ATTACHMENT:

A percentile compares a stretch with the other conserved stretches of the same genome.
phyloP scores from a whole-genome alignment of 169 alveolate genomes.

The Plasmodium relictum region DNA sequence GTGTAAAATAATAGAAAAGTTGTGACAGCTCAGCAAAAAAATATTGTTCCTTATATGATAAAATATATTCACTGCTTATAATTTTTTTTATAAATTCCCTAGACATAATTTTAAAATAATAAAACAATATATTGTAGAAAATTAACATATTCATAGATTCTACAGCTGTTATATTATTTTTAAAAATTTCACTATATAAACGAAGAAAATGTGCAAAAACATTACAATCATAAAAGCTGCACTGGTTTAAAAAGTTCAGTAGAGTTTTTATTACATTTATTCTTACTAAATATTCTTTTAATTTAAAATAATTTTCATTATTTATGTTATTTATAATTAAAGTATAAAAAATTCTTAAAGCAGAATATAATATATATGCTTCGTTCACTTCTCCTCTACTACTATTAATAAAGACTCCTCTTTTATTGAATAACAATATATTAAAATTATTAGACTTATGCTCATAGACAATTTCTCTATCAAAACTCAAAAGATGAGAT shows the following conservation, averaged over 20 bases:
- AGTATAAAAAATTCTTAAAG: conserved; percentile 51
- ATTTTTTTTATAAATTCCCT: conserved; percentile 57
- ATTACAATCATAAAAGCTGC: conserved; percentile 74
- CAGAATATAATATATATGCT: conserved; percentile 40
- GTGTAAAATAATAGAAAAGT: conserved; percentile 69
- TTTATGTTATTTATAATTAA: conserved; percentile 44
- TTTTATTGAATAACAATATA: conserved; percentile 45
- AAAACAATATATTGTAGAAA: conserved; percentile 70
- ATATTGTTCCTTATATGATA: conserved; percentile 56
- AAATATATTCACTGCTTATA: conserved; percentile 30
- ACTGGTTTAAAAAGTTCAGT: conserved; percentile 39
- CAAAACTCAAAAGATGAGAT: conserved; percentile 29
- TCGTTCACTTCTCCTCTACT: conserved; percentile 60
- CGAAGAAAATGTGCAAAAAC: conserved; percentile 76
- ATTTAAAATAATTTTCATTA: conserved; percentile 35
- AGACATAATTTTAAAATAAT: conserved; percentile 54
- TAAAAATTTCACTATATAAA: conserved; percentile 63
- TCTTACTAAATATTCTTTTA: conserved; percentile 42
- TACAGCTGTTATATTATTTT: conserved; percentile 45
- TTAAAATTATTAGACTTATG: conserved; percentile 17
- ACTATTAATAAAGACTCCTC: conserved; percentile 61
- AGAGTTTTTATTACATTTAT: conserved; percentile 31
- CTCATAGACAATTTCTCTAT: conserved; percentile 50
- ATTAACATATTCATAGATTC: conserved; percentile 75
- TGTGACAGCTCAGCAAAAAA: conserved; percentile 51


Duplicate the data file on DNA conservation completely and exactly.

A percentile compares a stretch with the other conserved stretches of the same genome.
phyloP scores from a whole-genome alignment of 169 alveolate genomes.

The Plasmodium relictum region DNA sequence GTGTAAAATAATAGAAAAGTTGTGACAGCTCAGCAAAAAAATATTGTTCCTTATATGATAAAATATATTCACTGCTTATAATTTTTTTTATAAATTCCCTAGACATAATTTTAAAATAATAAAACAATATATTGTAGAAAATTAACATATTCATAGATTCTACAGCTGTTATATTATTTTTAAAAATTTCACTATATAAACGAAGAAAATGTGCAAAAACATTACAATCATAAAAGCTGCACTGGTTTAAAAAGTTCAGTAGAGTTTTTATTACATTTATTCTTACTAAATATTCTTTTAATTTAAAATAATTTTCATTATTTATGTTATTTATAATTAAAGTATAAAAAATTCTTAAAGCAGAATATAATATATATGCTTCGTTCACTTCTCCTCTACTACTATTAATAAAGACTCCTCTTTTATTGAATAACAATATATTAAAATTATTAGACTTATGCTCATAGACAATTTCTCTATCAAAACTCAAAAGATGAGAT shows the following conservation, averaged over 20 bases:
- AGTATAAAAAATTCTTAAAG: conserved; percentile 51
- ATTTTTTTTATAAATTCCCT: conserved; percentile 57
- ATTACAATCATAAAAGCTGC: conserved; percentile 74
- CAGAATATAATATATATGCT: conserved; percentile 40
- GTGTAAAATAATAGAAAAGT: conserved; percentile 69
- TTTATGTTATTTATAATTAA: conserved; percentile 44
- TTTTATTGAATAACAATATA: conserved; percentile 45
- AAAACAATATATTGTAGAAA: conserved; percentile 70
- ATATTGTTCCTTATATGATA: conserved; percentile 56
- AAATATATTCACTGCTTATA: conserved; percentile 30
- ACTGGTTTAAAAAGTTCAGT: conserved; percentile 39
- CAAAACTCAAAAGATGAGAT: conserved; percentile 29
- TCGTTCACTTCTCCTCTACT: conserved; percentile 60
- CGAAGAAAATGTGCAAAAAC: conserved; percentile 76
- ATTTAAAATAATTTTCATTA: conserved; percentile 35
- AGACATAATTTTAAAATAAT: conserved; percentile 54
- TAAAAATTTCACTATATAAA: conserved; percentile 63
- TCTTACTAAATATTCTTTTA: conserved; percentile 42
- TACAGCTGTTATATTATTTT: conserved; percentile 45
- TTAAAATTATTAGACTTATG: conserved; percentile 17
- ACTATTAATAAAGACTCCTC: conserved; percentile 61
- AGAGTTTTTATTACATTTAT: conserved; percentile 31
- CTCATAGACAATTTCTCTAT: conserved; percentile 50
- ATTAACATATTCATAGATTC: conserved; percentile 75
- TGTGACAGCTCAGCAAAAAA: conserved; percentile 51